Difference Between Compost and Top Soil
Question from Karen:
What is the difference between compost and top soil and do you need both when amending the soil in your yard?
Answer from Pat:
When you purchase something called “top soil” this should be the mainly composed of the stuff that is the top layer of earth that is made up of pulverized rock, microbes, water, air and humus and is found on top of the ground all over the world and is the stuff plants grow in. In your garden it is the soil that is in your flower beds and all over the ground under your lawns, trees, shrubs or whatever you are growing and is what they put their roots into. Soil goes down to bedrock, top soil is the top layer of it. When companies sell top soil they used to sell river bottom silt that they have mixed with composted amendments (such as manure or aged woody products sometimes mixed with some nitrogen to make it rot and perhaps other nutrients as well.) What I have just described is what top soil that you purchase SHOULD be. However, I have just purchased 2 cubic yards of “top soil” with which to fill a raised bed in my garden and I am distressed to find that it has very little actual soil in it and it is fluffy stuff that is mostly woody product that I hope is fully rotted but may not be. I think what is happening is that companies are running out of river bottom silt or other forms of top soil to mix with amendments. I have heard of top soil being sold that is mostly nothing but sand.
Compost on the other hand should be fully rotted organic material that has enough nitrogen in it so that it will rot even more in the soil and thus, through microbial action, releasing nitrogen to plant roots. If you own a compost pile or have learned how to make compost in a bin or other structure, you know how to make compost yourself by layering or mixing about half “nitrogenous” waste, such as grass clippings, green leaves, and wet kitchen stuff like papaya peels, with about half dry “carbonaceous” waste like dry leaves and woody stems of plants that you have chopped up. Then you keep it damp and toss and turn it. It gets hot and rots and when it cools down or if you have a slow compost pile, slowly ages, and once you have something that smells good and you can’t tell what went into it, that’s compost. You can also purchase compost bagged or trucked. Or you can add aged manure into your soil.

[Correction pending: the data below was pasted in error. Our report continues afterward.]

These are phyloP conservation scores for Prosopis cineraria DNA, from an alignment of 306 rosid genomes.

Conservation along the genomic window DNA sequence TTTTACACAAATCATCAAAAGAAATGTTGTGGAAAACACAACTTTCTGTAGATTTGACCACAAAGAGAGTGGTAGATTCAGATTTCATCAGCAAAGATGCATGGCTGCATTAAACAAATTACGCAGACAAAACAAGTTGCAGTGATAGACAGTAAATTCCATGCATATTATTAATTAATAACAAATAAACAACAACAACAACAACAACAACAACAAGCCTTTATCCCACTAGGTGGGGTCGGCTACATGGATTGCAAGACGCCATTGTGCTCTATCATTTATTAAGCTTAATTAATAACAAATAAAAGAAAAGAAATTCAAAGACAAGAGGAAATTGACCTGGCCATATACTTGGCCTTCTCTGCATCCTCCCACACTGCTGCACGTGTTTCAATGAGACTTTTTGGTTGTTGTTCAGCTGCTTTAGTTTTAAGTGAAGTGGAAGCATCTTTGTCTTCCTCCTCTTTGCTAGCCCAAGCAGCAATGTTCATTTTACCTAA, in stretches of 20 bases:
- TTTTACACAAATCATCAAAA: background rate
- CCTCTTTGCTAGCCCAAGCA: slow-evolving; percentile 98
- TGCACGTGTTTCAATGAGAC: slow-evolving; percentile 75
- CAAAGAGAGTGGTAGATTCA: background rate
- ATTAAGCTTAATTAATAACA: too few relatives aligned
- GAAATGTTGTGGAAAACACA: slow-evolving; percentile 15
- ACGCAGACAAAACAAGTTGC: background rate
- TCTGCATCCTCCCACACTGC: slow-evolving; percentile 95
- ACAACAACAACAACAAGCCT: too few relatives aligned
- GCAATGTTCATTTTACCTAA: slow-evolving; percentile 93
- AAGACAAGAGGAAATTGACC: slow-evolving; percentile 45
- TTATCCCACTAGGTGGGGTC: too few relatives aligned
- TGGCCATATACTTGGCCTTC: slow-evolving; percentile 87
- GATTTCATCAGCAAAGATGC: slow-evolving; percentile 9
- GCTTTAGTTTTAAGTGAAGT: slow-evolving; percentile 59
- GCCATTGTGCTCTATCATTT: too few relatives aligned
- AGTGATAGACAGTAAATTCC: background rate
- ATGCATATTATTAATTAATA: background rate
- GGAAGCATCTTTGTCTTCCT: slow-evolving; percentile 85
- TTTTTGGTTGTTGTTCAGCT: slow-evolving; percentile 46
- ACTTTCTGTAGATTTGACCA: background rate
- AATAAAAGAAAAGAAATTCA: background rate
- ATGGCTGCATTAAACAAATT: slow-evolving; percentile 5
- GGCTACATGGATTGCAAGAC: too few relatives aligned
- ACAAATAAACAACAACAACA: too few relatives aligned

When amending a flowerbed or vegetable bed prior to planting you add compost (and also fertilizer). No you do not have to add top soil. You already have top soil. It is what you are walking on in your garden and that is what you are amending by adding more organic matter (compost) to it. When you add the organic matter called compost and combine it into soil, it rots further and becomes what we call “humus”. You cannot buy humus in a bag or a truck, even if it says so on the package. Humus is what compost becomes after it has become an integral part of soil. We should all try to increase the humus content of our soil by adding compost into it. We can also mulch our soil by putting mulch on top to cut down on weeds and maintain moisture in the ground. Mulch is not composted and not rotted. It must never be dug into the ground or it will subtract nitrogen from the soil in order to rot, thus killing plants or turning leaves yellow. Mulch eventually rots and only then will it become part of the soil. Once it has rotted it’s fine to dig into the ground or one can simply add more mulch on top.
Did you attend any of my lectures on soil this year? I gave a talk on soil at the Master Gardener Seminar in San Diego in March 2014 and also at the San Diego Rose Society in March 2014. If you know a large group that would be interested in this subject, I will be giving lectures again in September. The talk I give is called “Our Poor Pitiful Soil and How to Fix It.,” and it covers the whole subject of soil in detail.